Microsoft KB Archive/101084

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ACC: Storing SQL Database Login IDs and Passwords Locally

Article ID: 101084

Article Last Modified on 1/18/2007


  • Microsoft Access 1.0 Standard Edition
  • Microsoft Access 1.1 Standard Edition
  • Microsoft Access 2.0 Standard Edition
  • Microsoft Access 95 Standard Edition
  • Microsoft Access 97 Standard Edition

This article was previously published under Q101084


Advanced: Requires expert coding, interoperability, and multiuser skills.

Storing SQL database login IDs and passwords locally requires that the database administrator create a unique table on the server.


In Microsoft Access, when you link (or attach in Microsoft Access 2.0 or earlier) a SQL database table, you can choose whether you want Microsoft Access to store your login ID and password locally. If you do not, Microsoft Access prompts you for your login ID and password each time that you connect to the SQL database containing the table.

If you want Microsoft Access to store the connection information in your Microsoft Access database so that you do not have to type it each time, you can click to select the Save Login ID And Password Locally check box in the Attach Tables dialog box when you link the SQL database table.

For Microsoft SQL Server, Sybase SQL Server, and ORACLE Server databases, your SQL database administrator can choose to disable this feature, requiring all users to enter their login IDs and passwords each time they connect to a SQL database.

To disable the ability to store login IDs and passwords locally, your SQL database administrator must create a table called MSysConf in the SQL database. When a user connects to the SQL database, Microsoft Access looks for this table in the database and, if it finds it, queries the table. If the values in the table correctly specify that local storing of login IDs and passwords should be disabled, Microsoft Access does so, regardless of whether the Save Login ID And Password Locally check box is selected. If the table is not present or does not specify disabling of the feature, users can store login IDs and passwords locally.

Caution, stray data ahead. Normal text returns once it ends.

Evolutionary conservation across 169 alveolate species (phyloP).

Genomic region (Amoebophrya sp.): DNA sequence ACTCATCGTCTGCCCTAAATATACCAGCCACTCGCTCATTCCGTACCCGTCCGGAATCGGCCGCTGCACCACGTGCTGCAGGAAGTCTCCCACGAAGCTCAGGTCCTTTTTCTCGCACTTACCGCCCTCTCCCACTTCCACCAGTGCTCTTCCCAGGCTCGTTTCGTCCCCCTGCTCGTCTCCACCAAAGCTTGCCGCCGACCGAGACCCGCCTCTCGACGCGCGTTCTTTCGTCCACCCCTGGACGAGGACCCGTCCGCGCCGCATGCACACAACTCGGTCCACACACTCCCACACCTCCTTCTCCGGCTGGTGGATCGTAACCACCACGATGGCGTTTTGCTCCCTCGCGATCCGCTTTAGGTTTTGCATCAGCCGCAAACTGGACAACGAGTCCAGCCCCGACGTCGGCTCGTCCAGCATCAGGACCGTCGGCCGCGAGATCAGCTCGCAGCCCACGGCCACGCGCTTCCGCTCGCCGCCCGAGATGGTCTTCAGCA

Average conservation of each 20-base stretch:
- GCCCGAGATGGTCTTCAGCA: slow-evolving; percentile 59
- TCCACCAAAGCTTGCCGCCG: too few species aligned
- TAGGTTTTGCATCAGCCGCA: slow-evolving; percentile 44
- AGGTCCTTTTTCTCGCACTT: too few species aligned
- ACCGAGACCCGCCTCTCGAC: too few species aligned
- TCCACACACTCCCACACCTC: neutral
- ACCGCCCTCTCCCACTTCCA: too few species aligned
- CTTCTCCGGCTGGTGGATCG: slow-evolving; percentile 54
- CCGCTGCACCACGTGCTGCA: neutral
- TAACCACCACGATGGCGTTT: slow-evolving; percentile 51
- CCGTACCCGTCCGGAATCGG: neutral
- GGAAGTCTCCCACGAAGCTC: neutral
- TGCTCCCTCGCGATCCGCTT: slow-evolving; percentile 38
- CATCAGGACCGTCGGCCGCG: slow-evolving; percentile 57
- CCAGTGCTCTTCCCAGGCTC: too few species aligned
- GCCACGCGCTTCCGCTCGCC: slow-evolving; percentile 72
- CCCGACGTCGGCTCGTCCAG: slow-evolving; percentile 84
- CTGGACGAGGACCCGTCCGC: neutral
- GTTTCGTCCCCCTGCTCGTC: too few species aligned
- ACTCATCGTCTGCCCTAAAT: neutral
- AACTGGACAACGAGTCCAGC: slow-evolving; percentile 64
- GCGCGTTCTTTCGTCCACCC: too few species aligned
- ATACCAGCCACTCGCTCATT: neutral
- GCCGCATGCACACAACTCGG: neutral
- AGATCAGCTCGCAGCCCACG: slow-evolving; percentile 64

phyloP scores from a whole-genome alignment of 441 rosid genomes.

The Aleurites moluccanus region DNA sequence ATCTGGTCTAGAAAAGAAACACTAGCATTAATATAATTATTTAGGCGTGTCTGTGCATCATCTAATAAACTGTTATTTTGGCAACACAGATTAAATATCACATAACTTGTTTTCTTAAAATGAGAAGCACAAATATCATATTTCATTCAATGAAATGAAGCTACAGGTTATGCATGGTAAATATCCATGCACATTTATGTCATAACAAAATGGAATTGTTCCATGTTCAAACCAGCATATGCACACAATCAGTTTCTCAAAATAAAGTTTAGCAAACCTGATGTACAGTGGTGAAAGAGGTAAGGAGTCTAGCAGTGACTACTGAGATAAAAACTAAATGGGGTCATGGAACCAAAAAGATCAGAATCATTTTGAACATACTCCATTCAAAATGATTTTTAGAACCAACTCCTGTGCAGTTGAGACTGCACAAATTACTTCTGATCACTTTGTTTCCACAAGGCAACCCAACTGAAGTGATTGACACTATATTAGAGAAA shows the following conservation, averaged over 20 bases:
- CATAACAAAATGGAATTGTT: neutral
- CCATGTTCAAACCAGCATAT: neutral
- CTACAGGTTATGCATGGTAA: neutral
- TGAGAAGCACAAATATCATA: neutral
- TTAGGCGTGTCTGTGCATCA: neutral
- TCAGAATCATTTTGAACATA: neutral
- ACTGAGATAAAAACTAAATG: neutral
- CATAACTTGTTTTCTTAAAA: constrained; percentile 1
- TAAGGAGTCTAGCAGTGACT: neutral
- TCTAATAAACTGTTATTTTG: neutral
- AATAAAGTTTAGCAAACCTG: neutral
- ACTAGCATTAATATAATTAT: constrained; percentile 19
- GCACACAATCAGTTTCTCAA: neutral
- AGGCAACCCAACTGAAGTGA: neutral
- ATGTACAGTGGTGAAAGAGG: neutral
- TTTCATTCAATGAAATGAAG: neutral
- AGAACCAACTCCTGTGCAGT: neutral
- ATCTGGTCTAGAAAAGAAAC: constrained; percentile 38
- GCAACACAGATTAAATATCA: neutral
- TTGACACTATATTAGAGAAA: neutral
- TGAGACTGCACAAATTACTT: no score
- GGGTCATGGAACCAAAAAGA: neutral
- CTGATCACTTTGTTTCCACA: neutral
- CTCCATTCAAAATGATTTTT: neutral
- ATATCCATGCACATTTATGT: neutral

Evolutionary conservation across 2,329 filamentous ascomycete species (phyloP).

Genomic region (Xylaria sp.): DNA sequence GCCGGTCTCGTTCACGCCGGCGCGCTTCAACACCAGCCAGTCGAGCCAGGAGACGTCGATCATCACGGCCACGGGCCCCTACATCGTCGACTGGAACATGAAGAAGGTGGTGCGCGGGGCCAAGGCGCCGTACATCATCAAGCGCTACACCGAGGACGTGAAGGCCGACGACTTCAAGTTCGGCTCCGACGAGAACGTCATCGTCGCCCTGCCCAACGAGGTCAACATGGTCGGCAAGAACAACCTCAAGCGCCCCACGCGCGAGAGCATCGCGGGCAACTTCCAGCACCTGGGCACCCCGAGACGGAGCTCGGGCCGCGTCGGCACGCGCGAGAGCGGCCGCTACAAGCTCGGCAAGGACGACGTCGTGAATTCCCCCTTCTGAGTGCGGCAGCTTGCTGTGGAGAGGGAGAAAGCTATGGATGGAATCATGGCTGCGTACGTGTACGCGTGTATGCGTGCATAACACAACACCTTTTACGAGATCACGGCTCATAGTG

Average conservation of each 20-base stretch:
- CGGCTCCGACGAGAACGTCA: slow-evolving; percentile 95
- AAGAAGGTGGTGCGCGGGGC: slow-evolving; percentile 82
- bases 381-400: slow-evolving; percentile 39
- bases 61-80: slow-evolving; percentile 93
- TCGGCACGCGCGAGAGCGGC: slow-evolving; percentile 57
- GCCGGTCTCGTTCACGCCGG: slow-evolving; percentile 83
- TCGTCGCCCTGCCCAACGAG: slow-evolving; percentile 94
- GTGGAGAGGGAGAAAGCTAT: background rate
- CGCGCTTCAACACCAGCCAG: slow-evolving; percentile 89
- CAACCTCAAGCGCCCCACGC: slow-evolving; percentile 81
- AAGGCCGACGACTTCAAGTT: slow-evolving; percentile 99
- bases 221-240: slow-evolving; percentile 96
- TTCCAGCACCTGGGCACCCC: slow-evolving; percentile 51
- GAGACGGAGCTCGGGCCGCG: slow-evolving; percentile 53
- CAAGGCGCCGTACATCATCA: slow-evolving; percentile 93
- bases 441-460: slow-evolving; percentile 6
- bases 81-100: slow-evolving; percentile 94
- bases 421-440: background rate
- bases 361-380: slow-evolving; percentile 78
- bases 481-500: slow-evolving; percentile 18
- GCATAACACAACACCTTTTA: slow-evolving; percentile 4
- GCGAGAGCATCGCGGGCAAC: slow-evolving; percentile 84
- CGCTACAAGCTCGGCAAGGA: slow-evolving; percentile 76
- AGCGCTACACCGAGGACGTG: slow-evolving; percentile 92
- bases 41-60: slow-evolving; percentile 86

The SQL database table MSysConf should have the following structure.

   Column name   Data type                                 Allows Null?
   Config        A data type that corresponds to a         No
                 2-byte integer

   chValue       VARCHAR(255)                              Yes

   nValue        A data type that corresponds to a
                 4-byte integer                            Yes

   Comment       VARCHAR(255)                              Yes

If the data source you are working with is case-sensitive, use the table and column names exactly as shown. All users must have permission to use the SELECT statement on this table and only the system administrator can have permission to use the DELETE statement on this table.

In ORACLE, there are a few things that are different. For instance, the word "Comment" is reserved in ORACLE, so you will need to change it to "Comments." The other change relates to a difference in data types. Here is how the table would appear in an ORACLE database:

   CONFIG          NUM(4,0)         NOT NULL
   CHVALUE         VARCHAR(255)
   NVALUE          NUM(5,0)*
   COMMENTS        VARCHAR(255)

Nvalue can have a precision of up to Num(9,0).

To disable password and login ID storage, the table should have only one row as follows:

   Column name     Value    Explanation
   Config          101      This is the only valid value for Microsoft
                            Access version 1.1.

   chValue         NULL     This is reserved for future use.

   nValue          0 or 1   Use 0 to prevent the password and login ID
                            from being stored; use 1 to permit
                            password and login ID storage as in
                            version 1.0. The default is 1.

   Comment                  Allow storage of passwords and login IDs in
                            Microsoft Access.

Keywords: kbhowto kbusage KB101084